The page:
An expectant mother is about to experience extreme lifestyle changes, on top of the immediate emotional and physical stress of childbirth. Dealing with these newfound challenges—sleep deprivation, the responsibility of nurturing a newborn, and the underlying stress of unrealistic expectations—can send a new mother into a debilitating downward spiral.
For many women, giving birth is the most joyous event of their lives. But, every year, for more than 3 million women in the U.S., child birth results in the development of postpartum depression—and it can be devastating for mother and child alike. Most cases of postpartum depression are resolved within a matter of months, with such treatments as talk therapy, antidepressants, and ketamine infusions. However, some cases of postpartum depression can worsen in time, ultimately increasing the mother’s risk for developing chronic, severe depression.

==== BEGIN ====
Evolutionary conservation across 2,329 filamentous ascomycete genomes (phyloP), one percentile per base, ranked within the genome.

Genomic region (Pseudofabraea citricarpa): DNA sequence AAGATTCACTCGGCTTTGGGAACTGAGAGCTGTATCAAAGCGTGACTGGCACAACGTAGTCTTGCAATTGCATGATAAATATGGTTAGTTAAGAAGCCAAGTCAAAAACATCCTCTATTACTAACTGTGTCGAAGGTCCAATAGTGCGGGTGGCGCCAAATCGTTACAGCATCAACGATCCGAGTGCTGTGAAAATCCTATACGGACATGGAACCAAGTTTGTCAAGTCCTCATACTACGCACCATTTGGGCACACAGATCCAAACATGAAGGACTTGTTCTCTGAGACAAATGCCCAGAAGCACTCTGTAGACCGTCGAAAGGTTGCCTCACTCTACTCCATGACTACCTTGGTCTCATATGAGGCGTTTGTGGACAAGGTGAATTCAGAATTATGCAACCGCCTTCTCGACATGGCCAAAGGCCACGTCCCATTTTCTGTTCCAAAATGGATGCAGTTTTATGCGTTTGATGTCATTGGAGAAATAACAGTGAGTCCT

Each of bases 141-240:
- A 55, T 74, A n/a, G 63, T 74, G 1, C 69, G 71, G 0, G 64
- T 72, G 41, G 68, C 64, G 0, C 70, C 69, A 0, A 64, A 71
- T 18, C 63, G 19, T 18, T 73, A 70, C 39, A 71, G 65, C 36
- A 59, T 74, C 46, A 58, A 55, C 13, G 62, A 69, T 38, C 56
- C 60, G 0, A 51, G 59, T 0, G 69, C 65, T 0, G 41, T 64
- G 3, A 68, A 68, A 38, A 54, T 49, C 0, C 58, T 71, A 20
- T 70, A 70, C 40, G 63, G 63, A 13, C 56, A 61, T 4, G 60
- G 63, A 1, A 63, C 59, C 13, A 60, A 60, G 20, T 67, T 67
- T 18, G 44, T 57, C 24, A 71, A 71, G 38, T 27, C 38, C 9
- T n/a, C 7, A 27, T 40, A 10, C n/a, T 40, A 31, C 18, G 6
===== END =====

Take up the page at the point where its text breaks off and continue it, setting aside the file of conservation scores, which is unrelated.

Postpartum depression is complex, oftentimes confusing, and always emotionally-charged. The Centers for Disease Control (CDC) estimate that 11-20% of women who give birth– about 600,000 women every year – will experience signs of postpartum depression. Only 15% of the afflicted women, however, will seek professional counseling or medical attention. This may be because admitting to being depressed after giving birth can feel shameful. It may also be because postpartum depression generally doesn’t persist for more than six months, making it difficult to treat with psychotherapy, antidepressants, or other depression treatments that aren’t immediately effective.